5th Edition

On Crimes and Punishments

By Cesare Beccaria Copyright 2009
    222 Pages
    by Routledge

    222 Pages
    by Routledge

    Cesare Beccaria's influential treatise On Crimes and Punishments is considered a foundational work in the field of criminology. Three major themes of the Enlightenment run through the treatise: the idea that the social contract forms the moral and political basis of the work's reformist zeal; the idea that science supports a dispassionate and reasoned appeal for reforms; and the belief that progress is inextricably bound to science. All three provide the foundation for accepting Beccaria's proposals.

    It is virtually impossible to ascertain which of several versions of the treatise that appeared during his lifetime best reflected Beccaria's thoughts. His use of many Enlightenment ideas also makes it difficult to interpret what he has written. While Enlightenment thinkers advocated free men and free minds, there was considerable disagreement as to how this might be achieved, except in the most general terms.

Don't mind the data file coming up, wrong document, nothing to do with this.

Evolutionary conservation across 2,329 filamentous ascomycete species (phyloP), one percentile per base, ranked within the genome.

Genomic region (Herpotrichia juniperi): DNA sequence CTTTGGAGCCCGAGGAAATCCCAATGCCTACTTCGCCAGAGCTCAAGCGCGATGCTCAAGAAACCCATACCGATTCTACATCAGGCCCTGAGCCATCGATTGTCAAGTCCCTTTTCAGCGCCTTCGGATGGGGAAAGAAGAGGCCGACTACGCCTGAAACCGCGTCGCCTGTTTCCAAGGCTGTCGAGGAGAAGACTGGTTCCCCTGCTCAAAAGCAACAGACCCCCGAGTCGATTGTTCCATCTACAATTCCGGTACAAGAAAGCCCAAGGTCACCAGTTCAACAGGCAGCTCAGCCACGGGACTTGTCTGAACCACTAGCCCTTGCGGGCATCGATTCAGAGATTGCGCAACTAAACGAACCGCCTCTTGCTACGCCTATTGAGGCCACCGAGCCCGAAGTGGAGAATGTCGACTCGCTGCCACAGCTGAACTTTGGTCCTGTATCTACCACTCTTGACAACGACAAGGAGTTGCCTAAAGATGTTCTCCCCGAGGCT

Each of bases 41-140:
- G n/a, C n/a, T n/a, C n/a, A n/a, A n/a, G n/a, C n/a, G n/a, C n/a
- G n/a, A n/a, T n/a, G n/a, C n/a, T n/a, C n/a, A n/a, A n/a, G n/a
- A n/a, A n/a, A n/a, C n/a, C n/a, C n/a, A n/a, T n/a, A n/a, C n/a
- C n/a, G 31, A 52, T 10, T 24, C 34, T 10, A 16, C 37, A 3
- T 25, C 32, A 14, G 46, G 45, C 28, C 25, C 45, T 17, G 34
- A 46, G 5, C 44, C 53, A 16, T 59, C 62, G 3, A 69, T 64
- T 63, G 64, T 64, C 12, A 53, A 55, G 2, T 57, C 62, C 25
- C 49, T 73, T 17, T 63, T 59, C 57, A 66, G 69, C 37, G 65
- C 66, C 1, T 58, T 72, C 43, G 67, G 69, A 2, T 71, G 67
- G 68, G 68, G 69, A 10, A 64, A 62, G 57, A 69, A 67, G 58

The editors have based this translation on the 1984 Francioni text, the most exhaustive critical Italian edition of Dei delitti e delle pene. This edition is the last that Beccaria personally oversaw and revised. This translation includes an outstanding opening essay by the editors and is a welcome introduction to Beccaria and the beginnings of criminology.


    Introduction to the Treatise, A Note on the Text, Biographical Note, On Crimes and Punishments, To the Reader, Introduction, I The Origin of Punishments, II The Right to Punish, III Implications So Far, IV The Interpretation of Laws, V The Obscurity of the Laws, VI The Proportion between Crime and Punishment, VII Errors in the Measurement of Crime, VIII The Classification of Crimes, IX Honor, X Duels, XI Disturbing the Peace, XII The Purpose of Punishment, XIII On Witnesses, XIV Evidence and Forms of Judgment, XV Secret Accusations, XVI Torture, XVII Revenue Authorities, XVIII Oaths, XIX Prompt Punishment, XX Violent Crimes, XXI Punishing Nobles, XXII Theft, XXIII Public Condemnation, XXIV Political Indolence, XXV Banishment and Confiscation, XXVI On the Spirit of the Family, XXVII The Mildness of Punishments, XXVIII The Punishment of Death, XXIX Preventive Detention, XXX Criminal Proceedings, XXXI Crimes Difficult to Prove, XXXII Suicide, XXXIII Smuggling, XXXIV Debtors, XXXV Sanctuaries, XXXVI Bounties, XXXVII Attempts, Accomplices, Pardons, XXXVIII Suggestive Interrogations, Depositions, XXXIX On a Particular Kind of Crime, XL False Ideas of Utility, XLI How to Prevent Crimes, XLII On the Sciences, XLIII Judges, XLIV Rewards, XLV Education, XLVI On Pardons, XLVII Conclusion, Endnotes, References


    Georg Koopmann